Trudeau’s delay in signing the TPP is a demonstration of power to the international community, as well as a reassurance to Canadian voters that he is operating with their best interests in mind. Canada faces an uncertain future in other trade deals, such as NAFTA. As such, Canada must take the time to create a strategic and comprehensive trade deal that will protect its interests and ensure stability within an increasingly uncertain trade playing field. Former trade minister’s aide Adam Taylor, argues that now more than ever is the time to “step back, evaluate Canada’s long-term offensive and defensive interests and adjust the TPP to present-day realities”. Taylor was formerly an aide of the Conservative government; his support demonstrates that Trudeau’s actions are not only best from a Liberal perspective, but from a multi-partisan one. With a large economy and unique cultural and economic interests, “Canada has significant skin in the game”, and rushing into a deal “is antithetical to strategic long-term planning and goes against Canadian interests”. Taking additional time to review the deal will allow Trudeau to ensure that minority francophone media is protected, and that Canada does not face a penalty for protecting minorities. Trudeau’s refusal to sign an imperfect agreement has allowed the Prime Minister to “remind everyone [that] Canada will not be rushed into a deal that is not in the best interest of Canada and Canadians”. Trudeau’s delay in signing led to TPP trade ministers agreeing to changes in areas that Canada had been pushing for, including the auto industry, cultural protections, and changes to clauses on IP. Trudeau’s delaying of the TPP agreement led to immediate benefits for Canada, signalling its effectiveness in furthering Trudeau’s “Canada-first” moment.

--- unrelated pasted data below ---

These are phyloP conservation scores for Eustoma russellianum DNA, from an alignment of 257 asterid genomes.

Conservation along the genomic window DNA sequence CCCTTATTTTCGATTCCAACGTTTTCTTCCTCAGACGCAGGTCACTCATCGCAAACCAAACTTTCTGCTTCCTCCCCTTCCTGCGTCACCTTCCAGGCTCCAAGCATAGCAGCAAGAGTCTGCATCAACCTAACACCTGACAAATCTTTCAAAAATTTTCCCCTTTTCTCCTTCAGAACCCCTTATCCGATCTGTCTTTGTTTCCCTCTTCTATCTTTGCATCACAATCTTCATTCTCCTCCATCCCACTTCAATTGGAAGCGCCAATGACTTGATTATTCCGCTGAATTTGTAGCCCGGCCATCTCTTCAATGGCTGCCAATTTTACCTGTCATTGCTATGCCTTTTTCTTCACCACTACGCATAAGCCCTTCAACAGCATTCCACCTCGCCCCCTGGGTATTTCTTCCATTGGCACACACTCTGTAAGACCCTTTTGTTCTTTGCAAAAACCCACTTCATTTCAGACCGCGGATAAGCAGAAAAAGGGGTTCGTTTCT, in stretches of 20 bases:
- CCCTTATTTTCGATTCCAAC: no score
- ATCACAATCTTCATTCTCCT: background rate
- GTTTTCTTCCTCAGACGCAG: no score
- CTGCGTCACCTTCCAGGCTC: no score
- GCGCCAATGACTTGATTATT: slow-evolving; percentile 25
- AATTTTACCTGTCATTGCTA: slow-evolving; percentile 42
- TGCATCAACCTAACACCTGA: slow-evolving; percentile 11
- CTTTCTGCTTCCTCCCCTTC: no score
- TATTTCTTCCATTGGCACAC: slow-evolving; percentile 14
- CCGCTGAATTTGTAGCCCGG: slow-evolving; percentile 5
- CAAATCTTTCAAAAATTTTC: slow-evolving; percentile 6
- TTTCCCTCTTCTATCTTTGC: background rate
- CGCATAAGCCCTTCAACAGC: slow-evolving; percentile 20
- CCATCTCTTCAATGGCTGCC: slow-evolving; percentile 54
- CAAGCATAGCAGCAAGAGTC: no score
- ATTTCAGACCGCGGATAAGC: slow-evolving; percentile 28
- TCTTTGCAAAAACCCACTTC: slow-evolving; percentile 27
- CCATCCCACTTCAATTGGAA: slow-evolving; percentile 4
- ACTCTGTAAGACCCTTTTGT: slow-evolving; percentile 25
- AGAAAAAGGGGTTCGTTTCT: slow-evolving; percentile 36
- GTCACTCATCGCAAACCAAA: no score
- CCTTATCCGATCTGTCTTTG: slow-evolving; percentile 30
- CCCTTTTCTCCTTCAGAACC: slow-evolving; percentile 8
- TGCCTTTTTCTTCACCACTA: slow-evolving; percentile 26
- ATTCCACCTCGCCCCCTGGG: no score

In addition to producing tangible benefits for Canada within the text of the TPP, delaying the deal may boost Trudeau’s general popularity back home. Trudeau has illustrated to Canadians that the Trudeau Liberals will put Canadian interests first. Trudeau’s principled declaration that “culture is more than just an economic good” and his concern for matters that “shap[e] the identity of [the] country” could increase approval from his current support base. Additionally, his rational deliberation on trade matters and an apparent desire to protect Canadian industry could pull more conservative Canadians to his side. With Trudeau halfway through his first term, it’s never too early to start attracting voters for the expected 2019 federal election. With approval rates falling, the Canada-first approach that the Prime Minister unveiled at the sidelined TPP negotiations could be exactly the domestic popularity boost that Trudeau needs.
Justin Trudeau played a power-move this past month in Asia, and while it resulted in angry headlines around the world, it was an overwhelmingly smart play. Delaying negotiations on the Trans-Pacific Partnership allowed Trudeau to capitalize on a unique opportunity to lead international trade in the absence of the American superpower, while also presenting Canadians with a Canada-first approach that is sure to please voters come election time.
The opinions expressed in this article are solely those of the author and they do not reflect the position of the McGill Journal of Political Studies or the Political Science Students’ Association.